Thomas delayed a trial with a flurry of motions — enough to take up about a foot of space on a courthouse shelf. He also filed grievances against two Family Court judges and Crowley’s attorney.

He sought yet another delay Thursday so he could have more time to prepare, but Family Court Judge Lisa A. Kinon told him it was go-time.

At Hensley’s request, Kinon also limited testimony to events that occurred after June 7, 2006, the day Thomas was arrested. That’s because Thomas had insisted that he and Crowley were willingly together as a couple at the motel and that he was simply making love to his wife that day.

That placed the day of their official separation at June 7, making the crime itself and prior marital problems off-limits for the hearing.

Thomas, a wiry, bespectacled man with short, graying hair, repeatedly complained about that move during the proceeding, calling Hensley “a tricky one” and accusing her of “bushwhacking” him and railroading his case.

Again and again, he tried to bring up the crime for which he was convicted, only to be met with objections from Hensley. Dozens of times, the judge reminded him that they were there to discuss his divorce, not re-try his criminal case.

“I think you are trying to defend yourself against things I don’t even know about,” Kinon said. “This is a divorce case.”

Clearly frustrated, Thomas seemed at a loss as to how to proceed. He called witnesses, then didn’t know what to ask them, lapsing into rants against the system. He tried to introduce several documents that had no bearing on the divorce.

He kept losing track of his paperwork, delaying the proceeding several times as he pawed through the mountain of documents before him with the one free hand not shackled to his waist.

“Quite frankly, my case has been pretty much wrecked,” he said. “Every corner I turn, I’m getting my head whacked off. I don’t know what to do.”

Nearly three dozen witnesses — several police officers, a doctor, a lawyer and more — packed the courtroom to await their turn to testify.

Thomas kept one doctor waiting for two hours before he called her to the stand to ask her about treating Crowley for mental health issues. When the doctor explained that she had seen Crowley only for a wellness visit and a pap smear, Thomas ran out of questions for her.

He called one of his friends to the stand and asked the man if he had anything useful to say to help him out. “Get divorced,” his friend replied.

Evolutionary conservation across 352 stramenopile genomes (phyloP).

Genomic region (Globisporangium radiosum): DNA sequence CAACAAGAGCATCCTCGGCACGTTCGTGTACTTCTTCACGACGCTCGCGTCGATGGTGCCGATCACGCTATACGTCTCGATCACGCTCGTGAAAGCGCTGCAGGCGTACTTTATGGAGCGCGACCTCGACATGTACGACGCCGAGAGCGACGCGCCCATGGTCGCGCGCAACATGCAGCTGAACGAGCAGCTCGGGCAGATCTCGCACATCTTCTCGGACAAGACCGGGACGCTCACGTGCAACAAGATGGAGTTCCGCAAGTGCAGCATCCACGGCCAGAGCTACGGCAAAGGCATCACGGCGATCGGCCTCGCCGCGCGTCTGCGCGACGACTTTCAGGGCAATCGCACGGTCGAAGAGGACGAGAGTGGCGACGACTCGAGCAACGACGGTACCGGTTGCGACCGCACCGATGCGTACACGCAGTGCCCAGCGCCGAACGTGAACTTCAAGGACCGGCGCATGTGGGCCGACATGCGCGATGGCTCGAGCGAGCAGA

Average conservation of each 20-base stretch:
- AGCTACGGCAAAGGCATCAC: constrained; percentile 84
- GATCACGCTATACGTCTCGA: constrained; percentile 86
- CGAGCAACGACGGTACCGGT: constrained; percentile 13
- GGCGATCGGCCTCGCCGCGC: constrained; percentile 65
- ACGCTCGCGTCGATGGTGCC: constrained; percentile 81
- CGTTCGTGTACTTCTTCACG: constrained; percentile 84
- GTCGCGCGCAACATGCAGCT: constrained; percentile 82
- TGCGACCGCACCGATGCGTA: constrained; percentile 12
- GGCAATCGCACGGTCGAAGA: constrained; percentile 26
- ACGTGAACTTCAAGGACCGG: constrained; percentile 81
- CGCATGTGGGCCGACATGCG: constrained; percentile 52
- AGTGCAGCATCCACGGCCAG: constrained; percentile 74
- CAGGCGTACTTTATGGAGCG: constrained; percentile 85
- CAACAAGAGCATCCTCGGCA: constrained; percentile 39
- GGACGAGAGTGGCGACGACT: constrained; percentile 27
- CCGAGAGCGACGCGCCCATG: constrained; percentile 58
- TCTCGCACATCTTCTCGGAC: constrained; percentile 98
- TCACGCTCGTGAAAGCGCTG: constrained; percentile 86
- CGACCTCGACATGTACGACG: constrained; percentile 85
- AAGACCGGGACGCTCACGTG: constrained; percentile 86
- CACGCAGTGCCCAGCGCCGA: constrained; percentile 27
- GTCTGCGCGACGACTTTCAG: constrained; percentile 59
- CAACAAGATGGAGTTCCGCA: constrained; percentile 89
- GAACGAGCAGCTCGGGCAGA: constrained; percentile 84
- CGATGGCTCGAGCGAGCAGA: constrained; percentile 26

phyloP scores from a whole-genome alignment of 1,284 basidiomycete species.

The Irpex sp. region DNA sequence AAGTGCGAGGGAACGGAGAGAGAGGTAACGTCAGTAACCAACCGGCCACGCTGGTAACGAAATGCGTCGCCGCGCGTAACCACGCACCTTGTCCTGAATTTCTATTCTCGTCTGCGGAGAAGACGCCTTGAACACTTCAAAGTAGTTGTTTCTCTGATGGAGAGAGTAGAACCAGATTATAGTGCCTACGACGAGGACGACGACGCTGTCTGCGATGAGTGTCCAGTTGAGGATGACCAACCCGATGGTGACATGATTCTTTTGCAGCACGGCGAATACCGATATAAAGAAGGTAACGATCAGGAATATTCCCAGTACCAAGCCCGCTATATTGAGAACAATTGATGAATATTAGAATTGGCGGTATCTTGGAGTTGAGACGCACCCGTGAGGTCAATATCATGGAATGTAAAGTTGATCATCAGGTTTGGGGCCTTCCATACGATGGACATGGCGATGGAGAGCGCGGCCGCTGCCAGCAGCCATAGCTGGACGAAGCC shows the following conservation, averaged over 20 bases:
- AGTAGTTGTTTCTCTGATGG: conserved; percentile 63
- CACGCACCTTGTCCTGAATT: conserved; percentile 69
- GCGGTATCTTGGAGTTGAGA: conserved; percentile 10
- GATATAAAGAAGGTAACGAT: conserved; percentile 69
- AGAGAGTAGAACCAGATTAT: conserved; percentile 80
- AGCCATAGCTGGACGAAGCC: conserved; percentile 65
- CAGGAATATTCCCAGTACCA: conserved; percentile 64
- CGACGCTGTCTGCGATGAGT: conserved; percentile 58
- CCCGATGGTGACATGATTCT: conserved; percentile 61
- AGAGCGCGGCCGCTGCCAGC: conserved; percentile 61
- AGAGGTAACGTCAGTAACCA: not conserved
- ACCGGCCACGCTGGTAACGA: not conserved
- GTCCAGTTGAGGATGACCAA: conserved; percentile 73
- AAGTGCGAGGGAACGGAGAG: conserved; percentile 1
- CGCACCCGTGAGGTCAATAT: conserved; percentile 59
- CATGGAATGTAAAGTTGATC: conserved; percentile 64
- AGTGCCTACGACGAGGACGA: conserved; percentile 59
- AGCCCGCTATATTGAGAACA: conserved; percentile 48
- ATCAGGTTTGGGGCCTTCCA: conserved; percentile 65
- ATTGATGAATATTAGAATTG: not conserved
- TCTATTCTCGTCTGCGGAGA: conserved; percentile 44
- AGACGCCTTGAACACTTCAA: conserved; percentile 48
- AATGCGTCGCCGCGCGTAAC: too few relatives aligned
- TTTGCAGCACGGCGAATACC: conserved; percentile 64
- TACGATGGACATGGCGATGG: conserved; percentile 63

At another point, the judge asked Thomas what he hoped to gain through one line of questioning. He shrugged and chuckled. “That was a Hail Mary.”

Later, Thomas had an attorney who had once represented him pulled from plea hearings on another floor so he could testify in the divorce. Thomas called the attorney arrogant and insinuated that the man had an affair with Crowley, without offering any evidence to back up that assertion. The attorney, fuming, denied any relationship.

When Thomas finally got Crowley on the stand, he peppered her with questions about how long she had lived with her mother and what dates she had been arrested for disorderly conduct.

She stared straight at him and, in an even voice, said she couldn’t recall with specificity.

But she had no problem answering his question about where she had gone after leaving him at the motel in 2006. “To the hospital,” she replied.

Judge Kinon remained patient with Thomas throughout the day while nudging him along through the process.

In the end, she ruled that Thomas had failed to establish any of the claims in his complaint. She turned down his request for alimony and attorney fees, and said there didn’t appear to be any of his property left to give back, including the Maxim magazines.

She then granted Crowley a divorce from him, along with matching restraining orders for the ex-couple. Kinon also lauded Hensley for her work on the case.

Because Thomas had made the case so onerous for Hensley, the judge ordered him to pay her attorney’s fees — a $9,000 bill. He must pay her within 30 days of his release.

He might just be able to do that too, as financial documents show Thomas has a $25,000 trust fund awaiting him when he completes his sentence.

After Kinon announced her ruling, Thomas shot a look at his family, started to laugh and tossed his head back. “Wow!” he shouted, before correctional officers led him away.

Crowley left the courtroom, hugging her mother and Hensley. “Oh my God. Oh my God,” she kept saying, her eyes brimming with tears. “Thank you so much. I can’t believe it finally happened.”

She and her mother planned a modest celebration to mark the end of her marriage. But they couldn’t help but think about the petition Thomas said he is preparing to ask the courts for post-conviction relief, a strategy aimed at winning a new trial or a reduced sentence.

Before they know it, they could be back in the same courthouse with him all over again.

Reach Glenn Smith at 937-5556 or